4.60. 1.  When these men came to the house of the soothsayer they met by chance a youth who was just coming out, and informing him that they were ambassadors sent from Rome who wanted to speak with the soothsayer, they asked him to announce them to him. The youth replied: "The man you wish to speak with is my father. He is busy at present, but in a short time you may be admitted to him.,2.  And while you are waiting for him, acquaint me with the reason of your coming. For if, through inexperience, you are in danger of committing an error in phrasing your question, when you have been informed by me you will be able to avoid any mistake; for the correct for of question is not the least important part of the art of divination." The ambassadors resolved to follow his advice and related the prodigy to him. And when the youth had heard it, after a short pause he said: "Hear me, Romans. My father will interpret this prodigy to you and will tell you no untruth, since it is not right for a soothsayer to speak falsely; but, in order that you may be guilty of no error or falsehood in what you say or in the answers you give to his questions (for it is of importance to you to know these things beforehand), be instructed by me.,3.  After you have related the prodigy to him he will tell you that he does not fully understand what you say and will circumscribe with his staff some piece of ground or other; then he will say to you: 'This is the Tarpeian Hill, and this is part of it that faces the east, this the part that faces the west, this point is north and the opposite is south.',4.  These parts he will point out to you with his staff and then ask you in which of these parts the head was found. What answer, therefore, do I advise you to make? Do not admit that the prodigy was found in any of these places he shall inquire about when he points them out with his staff, but say that it appeared among you at Rome on the Tarpeian Hill. If you stick to these answers and do not allow yourselves to be misled by him, he, well knowing that fate cannot be changed, will interpret to you without concealment what the prodigy means. 4.61. 1.  Having received these instructions, the ambassadors, as soon as the old man was at leisure and a servant came out to fetch them, went in and related the prodigy to the soothsayer. He, craftily endeavouring to mislead them, drew circular lines upon the ground and then other straight lines, and asked them with reference to each place in turn whether the head had been found there; but the ambassadors, not at all disturbed in mind, stuck to the one answer suggested to them by the soothsayer's son, always naming Rome and the Tarpeian Hill, and asked the interpreter not to appropriate the omen to himself, but to answer in the most sincere and just manner.,2.  The soothsayer, accordingly, finding it impossible for him either to impose upon the men or to appropriate the omen, said to them: "Romans, tell your fellow citizens it is ordained by fate that the place in which you found the head shall be the head of all Italy." Since that time the place is called the Capitoline Hill from the head that was found there; for the Romans call heads capita.,3.  Tarquinius, having heard these things from the ambassadors, set the artisans to work and built the greater part of the temple, though he was not able to complete the whole work, being driven from power too soon; but the Roman people brought it to completion in the third consulship. It stood upon a high base and was eight hundred feet in circuit, each side measuring close to two hundred feet; indeed, one would find the excess of the length over the width to be but slight, in fact not a full fifteen feet.,4.  For the temple that was built in the time of our fathers after the burning of this one was erected upon the same foundations, and differed from the ancient structure in nothing but the costliness of the materials, having three rows of columns on the front, facing the south, and a single row on each side. The temple consists of three parallel shrines, separated by party walls; the middle shrine is dedicated to Jupiter, while on one side stands that of Juno and on the other that of Minerva, all three being under one pediment and one roof.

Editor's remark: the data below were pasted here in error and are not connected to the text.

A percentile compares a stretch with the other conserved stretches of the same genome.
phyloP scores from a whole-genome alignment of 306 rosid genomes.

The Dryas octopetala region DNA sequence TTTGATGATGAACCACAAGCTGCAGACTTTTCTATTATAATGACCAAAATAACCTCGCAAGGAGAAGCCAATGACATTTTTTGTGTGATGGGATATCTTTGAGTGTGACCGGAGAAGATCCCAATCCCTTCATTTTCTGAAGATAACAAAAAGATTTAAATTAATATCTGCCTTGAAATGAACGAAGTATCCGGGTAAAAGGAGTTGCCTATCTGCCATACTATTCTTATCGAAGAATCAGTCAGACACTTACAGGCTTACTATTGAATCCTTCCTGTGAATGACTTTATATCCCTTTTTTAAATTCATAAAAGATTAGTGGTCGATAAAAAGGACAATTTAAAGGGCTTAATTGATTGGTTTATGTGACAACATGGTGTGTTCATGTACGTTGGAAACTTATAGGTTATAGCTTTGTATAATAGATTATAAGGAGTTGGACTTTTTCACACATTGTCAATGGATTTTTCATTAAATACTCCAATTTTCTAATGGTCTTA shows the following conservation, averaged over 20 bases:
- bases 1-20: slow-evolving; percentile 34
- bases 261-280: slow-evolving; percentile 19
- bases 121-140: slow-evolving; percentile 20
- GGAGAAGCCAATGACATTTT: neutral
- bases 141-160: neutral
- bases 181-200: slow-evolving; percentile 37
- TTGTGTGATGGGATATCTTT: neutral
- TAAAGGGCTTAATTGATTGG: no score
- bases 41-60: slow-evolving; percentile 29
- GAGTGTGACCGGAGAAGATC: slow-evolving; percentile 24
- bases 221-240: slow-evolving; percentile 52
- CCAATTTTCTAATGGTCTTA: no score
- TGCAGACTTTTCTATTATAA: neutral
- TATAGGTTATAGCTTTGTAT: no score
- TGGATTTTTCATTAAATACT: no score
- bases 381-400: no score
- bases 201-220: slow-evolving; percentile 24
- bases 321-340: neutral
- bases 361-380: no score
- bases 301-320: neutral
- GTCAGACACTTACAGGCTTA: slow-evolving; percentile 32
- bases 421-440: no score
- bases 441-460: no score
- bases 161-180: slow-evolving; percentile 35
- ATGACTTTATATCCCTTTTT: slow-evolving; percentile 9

3. Livy, History, 1.55.1-1.55.5, 5.51-5.54, 31.5.7, 36.1.3, 42.20.2, 42.20.4, 42.30.9 (1st cent. BCE - 1st cent. BCE)